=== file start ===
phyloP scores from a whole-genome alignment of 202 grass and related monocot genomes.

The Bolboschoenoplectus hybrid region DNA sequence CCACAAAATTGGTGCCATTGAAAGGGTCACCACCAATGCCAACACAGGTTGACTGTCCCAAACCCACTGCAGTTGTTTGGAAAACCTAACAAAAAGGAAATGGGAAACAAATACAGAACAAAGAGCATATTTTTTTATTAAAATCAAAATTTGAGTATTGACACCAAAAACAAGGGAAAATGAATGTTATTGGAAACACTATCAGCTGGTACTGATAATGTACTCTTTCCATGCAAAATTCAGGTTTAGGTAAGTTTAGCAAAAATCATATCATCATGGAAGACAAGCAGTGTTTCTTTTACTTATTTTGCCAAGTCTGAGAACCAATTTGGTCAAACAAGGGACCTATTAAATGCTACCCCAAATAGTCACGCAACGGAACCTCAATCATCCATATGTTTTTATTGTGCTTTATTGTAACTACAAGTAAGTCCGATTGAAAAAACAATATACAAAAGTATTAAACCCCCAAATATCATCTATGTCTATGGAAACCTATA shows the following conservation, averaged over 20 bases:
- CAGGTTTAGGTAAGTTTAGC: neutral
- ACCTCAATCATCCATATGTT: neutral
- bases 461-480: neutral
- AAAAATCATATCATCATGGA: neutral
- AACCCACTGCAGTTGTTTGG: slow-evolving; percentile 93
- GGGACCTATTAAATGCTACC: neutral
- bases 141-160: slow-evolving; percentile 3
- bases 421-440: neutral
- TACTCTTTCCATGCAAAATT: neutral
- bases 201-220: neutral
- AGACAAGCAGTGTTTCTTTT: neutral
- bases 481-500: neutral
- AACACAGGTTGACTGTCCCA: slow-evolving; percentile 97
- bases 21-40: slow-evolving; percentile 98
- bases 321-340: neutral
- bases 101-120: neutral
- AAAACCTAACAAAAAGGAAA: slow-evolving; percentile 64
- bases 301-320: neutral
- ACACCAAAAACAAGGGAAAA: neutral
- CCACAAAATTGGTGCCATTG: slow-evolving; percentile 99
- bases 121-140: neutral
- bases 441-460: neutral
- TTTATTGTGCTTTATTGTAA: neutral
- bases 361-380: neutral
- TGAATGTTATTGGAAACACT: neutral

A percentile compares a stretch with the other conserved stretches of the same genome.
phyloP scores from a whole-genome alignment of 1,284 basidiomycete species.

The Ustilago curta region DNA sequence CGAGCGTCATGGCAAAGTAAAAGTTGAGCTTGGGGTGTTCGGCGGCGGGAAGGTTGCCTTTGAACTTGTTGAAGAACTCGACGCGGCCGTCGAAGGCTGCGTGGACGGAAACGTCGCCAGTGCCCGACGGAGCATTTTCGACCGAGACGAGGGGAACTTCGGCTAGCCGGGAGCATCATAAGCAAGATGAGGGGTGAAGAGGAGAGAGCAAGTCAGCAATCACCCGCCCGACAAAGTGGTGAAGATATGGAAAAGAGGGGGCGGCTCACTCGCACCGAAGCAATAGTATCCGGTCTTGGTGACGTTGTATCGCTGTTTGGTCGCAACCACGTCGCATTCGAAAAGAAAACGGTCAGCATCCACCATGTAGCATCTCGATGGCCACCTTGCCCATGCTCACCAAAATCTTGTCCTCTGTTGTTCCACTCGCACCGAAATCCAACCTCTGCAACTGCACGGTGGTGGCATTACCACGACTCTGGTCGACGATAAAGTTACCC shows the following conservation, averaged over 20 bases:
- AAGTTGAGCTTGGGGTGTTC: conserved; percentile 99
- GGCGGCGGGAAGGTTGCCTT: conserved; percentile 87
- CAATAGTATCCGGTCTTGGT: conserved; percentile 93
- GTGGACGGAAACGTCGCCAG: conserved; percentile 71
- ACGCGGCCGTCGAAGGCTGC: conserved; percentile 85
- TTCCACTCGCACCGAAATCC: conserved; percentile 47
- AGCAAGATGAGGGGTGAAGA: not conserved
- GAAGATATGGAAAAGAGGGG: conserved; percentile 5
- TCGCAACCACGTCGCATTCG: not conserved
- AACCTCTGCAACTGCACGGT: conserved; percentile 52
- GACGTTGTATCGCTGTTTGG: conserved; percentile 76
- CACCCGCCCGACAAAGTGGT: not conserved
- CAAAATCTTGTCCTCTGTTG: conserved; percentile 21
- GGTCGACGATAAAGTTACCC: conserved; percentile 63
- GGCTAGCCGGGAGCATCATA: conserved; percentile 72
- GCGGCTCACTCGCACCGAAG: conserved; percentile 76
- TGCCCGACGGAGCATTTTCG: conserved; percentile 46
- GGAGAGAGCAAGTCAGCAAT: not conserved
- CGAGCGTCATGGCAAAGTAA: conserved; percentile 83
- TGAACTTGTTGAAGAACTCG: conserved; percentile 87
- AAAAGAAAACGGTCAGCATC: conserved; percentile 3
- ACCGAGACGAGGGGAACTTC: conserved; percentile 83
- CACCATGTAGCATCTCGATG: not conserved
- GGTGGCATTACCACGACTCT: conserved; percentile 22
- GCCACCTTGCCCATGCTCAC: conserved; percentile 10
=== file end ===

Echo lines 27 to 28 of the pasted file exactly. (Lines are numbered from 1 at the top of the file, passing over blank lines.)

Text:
- TGAATGTTATTGGAAACACT: neutral

A percentile compares a stretch with the other conserved stretches of the same genome.